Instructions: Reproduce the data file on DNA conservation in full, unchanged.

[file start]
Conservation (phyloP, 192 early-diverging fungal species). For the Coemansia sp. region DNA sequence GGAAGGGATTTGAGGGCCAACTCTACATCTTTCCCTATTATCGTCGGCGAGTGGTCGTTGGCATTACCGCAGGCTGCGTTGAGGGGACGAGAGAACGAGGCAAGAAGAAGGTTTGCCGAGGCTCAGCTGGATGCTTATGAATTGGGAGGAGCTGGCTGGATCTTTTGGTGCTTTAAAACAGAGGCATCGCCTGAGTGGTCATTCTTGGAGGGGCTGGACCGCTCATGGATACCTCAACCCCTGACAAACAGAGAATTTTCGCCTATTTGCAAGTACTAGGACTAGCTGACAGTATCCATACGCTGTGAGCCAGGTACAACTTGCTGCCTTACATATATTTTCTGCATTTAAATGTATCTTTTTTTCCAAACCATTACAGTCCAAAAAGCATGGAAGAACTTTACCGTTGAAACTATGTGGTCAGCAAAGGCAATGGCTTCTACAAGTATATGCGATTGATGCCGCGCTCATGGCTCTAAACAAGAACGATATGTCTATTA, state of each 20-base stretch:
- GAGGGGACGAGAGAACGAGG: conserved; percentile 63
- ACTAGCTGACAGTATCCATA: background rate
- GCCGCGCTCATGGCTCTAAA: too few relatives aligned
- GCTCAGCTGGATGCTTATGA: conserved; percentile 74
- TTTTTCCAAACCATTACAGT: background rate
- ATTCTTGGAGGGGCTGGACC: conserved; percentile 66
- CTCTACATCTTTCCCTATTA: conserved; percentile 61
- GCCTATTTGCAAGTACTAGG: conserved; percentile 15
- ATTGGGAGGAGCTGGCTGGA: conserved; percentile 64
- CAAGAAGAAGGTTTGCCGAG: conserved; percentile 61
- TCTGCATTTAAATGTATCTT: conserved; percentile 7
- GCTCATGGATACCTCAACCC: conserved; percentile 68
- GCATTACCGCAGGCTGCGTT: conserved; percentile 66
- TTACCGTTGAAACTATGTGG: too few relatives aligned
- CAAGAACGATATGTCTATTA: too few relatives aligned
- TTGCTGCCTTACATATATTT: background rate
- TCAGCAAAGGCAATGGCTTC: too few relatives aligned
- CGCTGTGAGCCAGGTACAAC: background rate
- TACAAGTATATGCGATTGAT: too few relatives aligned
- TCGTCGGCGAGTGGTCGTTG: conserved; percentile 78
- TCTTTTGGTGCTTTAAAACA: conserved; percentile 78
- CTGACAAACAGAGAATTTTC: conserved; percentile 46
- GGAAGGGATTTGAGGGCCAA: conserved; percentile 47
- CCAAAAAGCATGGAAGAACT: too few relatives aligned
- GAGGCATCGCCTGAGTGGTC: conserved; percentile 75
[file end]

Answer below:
Conservation (phyloP, 192 early-diverging fungal species). For the Coemansia sp. region DNA sequence GGAAGGGATTTGAGGGCCAACTCTACATCTTTCCCTATTATCGTCGGCGAGTGGTCGTTGGCATTACCGCAGGCTGCGTTGAGGGGACGAGAGAACGAGGCAAGAAGAAGGTTTGCCGAGGCTCAGCTGGATGCTTATGAATTGGGAGGAGCTGGCTGGATCTTTTGGTGCTTTAAAACAGAGGCATCGCCTGAGTGGTCATTCTTGGAGGGGCTGGACCGCTCATGGATACCTCAACCCCTGACAAACAGAGAATTTTCGCCTATTTGCAAGTACTAGGACTAGCTGACAGTATCCATACGCTGTGAGCCAGGTACAACTTGCTGCCTTACATATATTTTCTGCATTTAAATGTATCTTTTTTTCCAAACCATTACAGTCCAAAAAGCATGGAAGAACTTTACCGTTGAAACTATGTGGTCAGCAAAGGCAATGGCTTCTACAAGTATATGCGATTGATGCCGCGCTCATGGCTCTAAACAAGAACGATATGTCTATTA, state of each 20-base stretch:
- GAGGGGACGAGAGAACGAGG: conserved; percentile 63
- ACTAGCTGACAGTATCCATA: background rate
- GCCGCGCTCATGGCTCTAAA: too few relatives aligned
- GCTCAGCTGGATGCTTATGA: conserved; percentile 74
- TTTTTCCAAACCATTACAGT: background rate
- ATTCTTGGAGGGGCTGGACC: conserved; percentile 66
- CTCTACATCTTTCCCTATTA: conserved; percentile 61
- GCCTATTTGCAAGTACTAGG: conserved; percentile 15
- ATTGGGAGGAGCTGGCTGGA: conserved; percentile 64
- CAAGAAGAAGGTTTGCCGAG: conserved; percentile 61
- TCTGCATTTAAATGTATCTT: conserved; percentile 7
- GCTCATGGATACCTCAACCC: conserved; percentile 68
- GCATTACCGCAGGCTGCGTT: conserved; percentile 66
- TTACCGTTGAAACTATGTGG: too few relatives aligned
- CAAGAACGATATGTCTATTA: too few relatives aligned
- TTGCTGCCTTACATATATTT: background rate
- TCAGCAAAGGCAATGGCTTC: too few relatives aligned
- CGCTGTGAGCCAGGTACAAC: background rate
- TACAAGTATATGCGATTGAT: too few relatives aligned
- TCGTCGGCGAGTGGTCGTTG: conserved; percentile 78
- TCTTTTGGTGCTTTAAAACA: conserved; percentile 78
- CTGACAAACAGAGAATTTTC: conserved; percentile 46
- GGAAGGGATTTGAGGGCCAA: conserved; percentile 47
- CCAAAAAGCATGGAAGAACT: too few relatives aligned
- GAGGCATCGCCTGAGTGGTC: conserved; percentile 75